Volkswagen restores cancer worker's 350,000-mile Beetle
Kathleen Brooks brings comfort to those suffering with cancer, having driven her 1967 Beetle for 51 years over 350,000 miles. VW ensured her sterling efforts didn't go unnoticed
Kathleen Brooks purchased her first Volkswagen Beetle in December of 1966. Collecting a red 1967 model from Riverside, California, the Bug was affectionately dubbed ‘Annie’ by all those who sailed in her.
A true enthusiast, Kathleen used Annie as daily transportation for 51 years, racking up an impressive 350,000 miles – enough the circle the globe no less than 14 times. Brooks, now aged 73, still drives Annie the Volkswagen to work.
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Brooks works with breast-cancer patients and survivors to provide comfort and cosmetic care during treatment and recovery. A three-time breast cancer survivor herself, Brooks says Annie was a constant conversation starter, but also “always there for me.”
Upon hearing about Kathleen’s special relationship with her Bug, Volkswagen of North America insisted on undertaking an unusual project – restoring Annie at the home of American Beetle production in VW’s Mexican Puebla factory.
Over the last year, a team of some 60 Volkswagen employees and apprentices reworked Kathleen’s Beetle and restored it back to factory-quality specifications. Several custom touches were also added to celebrate Kathleen’s dedication.
The separation between Brooks and her Beetle had proved a testing time, but this week the pair were reunited. Meeting the team who resorted her beloved Annie, Kathleen conversed with key members of the Volkswagen technicians who led Annie’s restoration to thank them for their efforts.
'We often hear stories of dedicated Volkswagen owners, but there was something special about Kathleen and Annie that we felt we needed to honor,' said Derrick Hatami, Executive Vice President, Sales and Marketing, Volkswagen of America, Inc.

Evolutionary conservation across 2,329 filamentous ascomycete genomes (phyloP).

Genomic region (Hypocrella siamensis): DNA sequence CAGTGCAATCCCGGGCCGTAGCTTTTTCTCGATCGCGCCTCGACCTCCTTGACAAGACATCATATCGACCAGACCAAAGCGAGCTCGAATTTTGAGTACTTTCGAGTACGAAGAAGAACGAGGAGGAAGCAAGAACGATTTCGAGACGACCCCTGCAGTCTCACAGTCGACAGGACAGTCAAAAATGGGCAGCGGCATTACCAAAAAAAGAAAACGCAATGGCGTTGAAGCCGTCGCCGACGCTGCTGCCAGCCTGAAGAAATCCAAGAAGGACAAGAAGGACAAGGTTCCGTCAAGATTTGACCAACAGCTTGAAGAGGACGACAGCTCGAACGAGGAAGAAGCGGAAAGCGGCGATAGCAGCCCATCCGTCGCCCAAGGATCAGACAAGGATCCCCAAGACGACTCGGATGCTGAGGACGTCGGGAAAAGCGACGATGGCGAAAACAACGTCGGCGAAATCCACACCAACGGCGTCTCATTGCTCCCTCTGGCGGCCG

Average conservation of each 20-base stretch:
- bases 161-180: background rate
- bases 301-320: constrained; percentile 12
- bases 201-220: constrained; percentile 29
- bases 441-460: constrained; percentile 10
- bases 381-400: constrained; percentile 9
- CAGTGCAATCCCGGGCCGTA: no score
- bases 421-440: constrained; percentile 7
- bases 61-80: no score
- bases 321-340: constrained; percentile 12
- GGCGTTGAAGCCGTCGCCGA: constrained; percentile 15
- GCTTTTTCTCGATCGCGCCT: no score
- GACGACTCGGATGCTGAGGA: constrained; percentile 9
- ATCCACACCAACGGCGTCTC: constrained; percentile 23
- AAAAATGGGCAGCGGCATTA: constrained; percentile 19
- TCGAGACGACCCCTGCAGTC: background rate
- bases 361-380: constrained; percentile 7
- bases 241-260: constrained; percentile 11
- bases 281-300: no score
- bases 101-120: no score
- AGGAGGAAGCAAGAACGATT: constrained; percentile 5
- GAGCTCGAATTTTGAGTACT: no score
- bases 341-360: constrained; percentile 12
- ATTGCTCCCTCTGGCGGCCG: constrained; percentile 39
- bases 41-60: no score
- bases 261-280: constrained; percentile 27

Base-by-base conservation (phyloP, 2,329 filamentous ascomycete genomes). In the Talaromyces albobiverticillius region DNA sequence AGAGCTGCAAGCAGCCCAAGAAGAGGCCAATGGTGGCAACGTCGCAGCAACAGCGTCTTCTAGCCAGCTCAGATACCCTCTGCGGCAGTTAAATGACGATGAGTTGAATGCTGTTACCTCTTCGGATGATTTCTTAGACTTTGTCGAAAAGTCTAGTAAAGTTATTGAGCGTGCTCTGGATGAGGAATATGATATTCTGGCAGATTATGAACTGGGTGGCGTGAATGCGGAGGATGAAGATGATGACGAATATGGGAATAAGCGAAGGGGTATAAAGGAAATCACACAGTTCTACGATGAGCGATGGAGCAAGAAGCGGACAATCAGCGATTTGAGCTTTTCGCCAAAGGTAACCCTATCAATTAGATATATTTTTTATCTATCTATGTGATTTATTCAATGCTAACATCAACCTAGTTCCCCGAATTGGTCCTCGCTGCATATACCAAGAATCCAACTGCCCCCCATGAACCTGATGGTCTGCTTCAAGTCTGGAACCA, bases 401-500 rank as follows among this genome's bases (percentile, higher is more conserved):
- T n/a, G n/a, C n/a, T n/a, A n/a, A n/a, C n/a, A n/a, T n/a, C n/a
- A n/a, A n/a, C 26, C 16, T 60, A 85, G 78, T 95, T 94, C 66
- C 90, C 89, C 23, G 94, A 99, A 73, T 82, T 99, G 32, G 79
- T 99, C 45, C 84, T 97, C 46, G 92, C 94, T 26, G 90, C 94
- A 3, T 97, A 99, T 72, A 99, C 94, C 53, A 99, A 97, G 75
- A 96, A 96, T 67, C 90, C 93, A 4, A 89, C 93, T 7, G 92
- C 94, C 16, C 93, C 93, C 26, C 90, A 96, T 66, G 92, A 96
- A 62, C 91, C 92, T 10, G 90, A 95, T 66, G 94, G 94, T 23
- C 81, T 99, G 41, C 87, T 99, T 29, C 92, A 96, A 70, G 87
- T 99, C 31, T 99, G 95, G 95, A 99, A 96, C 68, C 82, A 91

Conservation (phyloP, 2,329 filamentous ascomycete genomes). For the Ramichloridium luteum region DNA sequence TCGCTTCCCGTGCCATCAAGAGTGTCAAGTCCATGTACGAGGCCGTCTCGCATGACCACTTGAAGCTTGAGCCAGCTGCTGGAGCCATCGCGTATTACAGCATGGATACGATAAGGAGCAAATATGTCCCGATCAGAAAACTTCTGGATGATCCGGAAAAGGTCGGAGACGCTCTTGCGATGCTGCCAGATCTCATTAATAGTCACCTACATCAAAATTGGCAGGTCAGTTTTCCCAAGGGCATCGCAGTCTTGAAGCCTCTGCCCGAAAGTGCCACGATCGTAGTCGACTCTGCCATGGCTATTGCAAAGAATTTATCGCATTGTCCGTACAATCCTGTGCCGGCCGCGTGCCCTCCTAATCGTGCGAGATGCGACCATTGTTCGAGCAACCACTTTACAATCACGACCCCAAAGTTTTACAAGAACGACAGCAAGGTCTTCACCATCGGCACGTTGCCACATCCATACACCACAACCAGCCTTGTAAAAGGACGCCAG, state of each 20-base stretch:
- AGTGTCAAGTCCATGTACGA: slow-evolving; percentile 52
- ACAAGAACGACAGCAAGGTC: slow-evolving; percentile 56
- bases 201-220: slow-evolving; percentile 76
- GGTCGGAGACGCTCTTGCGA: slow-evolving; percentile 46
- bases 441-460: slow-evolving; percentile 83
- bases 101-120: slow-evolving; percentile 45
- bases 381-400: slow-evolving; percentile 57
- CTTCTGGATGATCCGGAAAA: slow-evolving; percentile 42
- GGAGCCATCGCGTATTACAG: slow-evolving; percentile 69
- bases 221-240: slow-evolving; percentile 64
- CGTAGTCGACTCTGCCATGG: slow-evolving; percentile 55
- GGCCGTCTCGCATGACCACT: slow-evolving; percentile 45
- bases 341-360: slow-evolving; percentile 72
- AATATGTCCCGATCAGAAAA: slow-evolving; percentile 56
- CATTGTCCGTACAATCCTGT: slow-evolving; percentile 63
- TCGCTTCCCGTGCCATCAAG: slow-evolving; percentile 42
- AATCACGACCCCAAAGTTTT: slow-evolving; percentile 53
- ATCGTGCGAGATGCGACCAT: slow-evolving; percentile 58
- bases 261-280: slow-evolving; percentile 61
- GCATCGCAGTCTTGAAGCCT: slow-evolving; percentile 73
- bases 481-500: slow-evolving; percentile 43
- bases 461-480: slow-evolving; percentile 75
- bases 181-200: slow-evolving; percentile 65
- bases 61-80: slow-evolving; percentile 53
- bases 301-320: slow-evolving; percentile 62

'The original Beetle launched our business in the United States. This isn’t just a Beetle, it’s a member of her family, and after all the time our employees have spent with this special vehicle, we feel Annie is a part of our family as well.'
'I’ve said many times she and I are so much alike because she’s old, she’s faded, she’s dinged, she’s dented, she’s rusted, but you know what? She keeps running,' explained Brooks with a laugh. 'And as long as I take as good care of her as I can, she’s going to continue to run.'
Even with Brooks’ best previous efforts, Annie required substantial work as the renovation started. The floorpan had rusted through while the suspension, transmission and electrical components provided cause for serious migraines.
Over 11 months, the Puebla team replaced roughly 40 percent of Annie’s parts and restored 357 original pieces, right down to recreating all the stickers that Brooks had slapped onto the body and windows over the last five decades.
To properly restore the Bug’s faded red paint – well beyond a patina state –, the renovation experts matched an original shade from the inside of the glovebox, sandblasted the body, repaired with a mix of period-correct and updated parts, and then reassembled.
To ensure Annie sees another 50 years, several vehicle components were restored to better-than-new condition, including disc brakes that were a upgrade found on later Beetles produced in Mexico and an AM/FM/Bluetooth stereo designed to mimic the look and feel of original Bug radios.
The wiring was completely redone; the transmission rebuilt and suspension upgraded. The engine was completely disassembled, cleaned, updated and rebuilt. Even the seats received a special touch, with 'Kathleen' and 'Annie' embroidered in a classic VW font over new leather.
The project goal, explained project manager and mechatronics engineer Augusto Zamudio, was not to ‘create a museum quality Beetle’, but to bring Annie back to a state where Kathleen could drive and enjoy her for many more years to come.
'When Annie arrived, our team members quickly understood the connection Kathleen had with her car and embraced this project wholeheartedly,' said Steffen Reiche, CEO of Volkswagen of Mexico. 'Restoring this car posed a number of challenges, but also provided a demonstration of the dedication we put into every Volkswagen we build.'
When Brooks parted with Annie, she wrote a heartfelt note to the Puebla team members thanking them for their efforts and asking them to take care of her special car. Zamudio says the feeling is mutual – and the team wrote Brooks back a note of their own.
'This was a labor of love for all of us. It was emotional to see Annie go after all the time we have spent working on her, but we are happy Kathleen and her can be reunited.'
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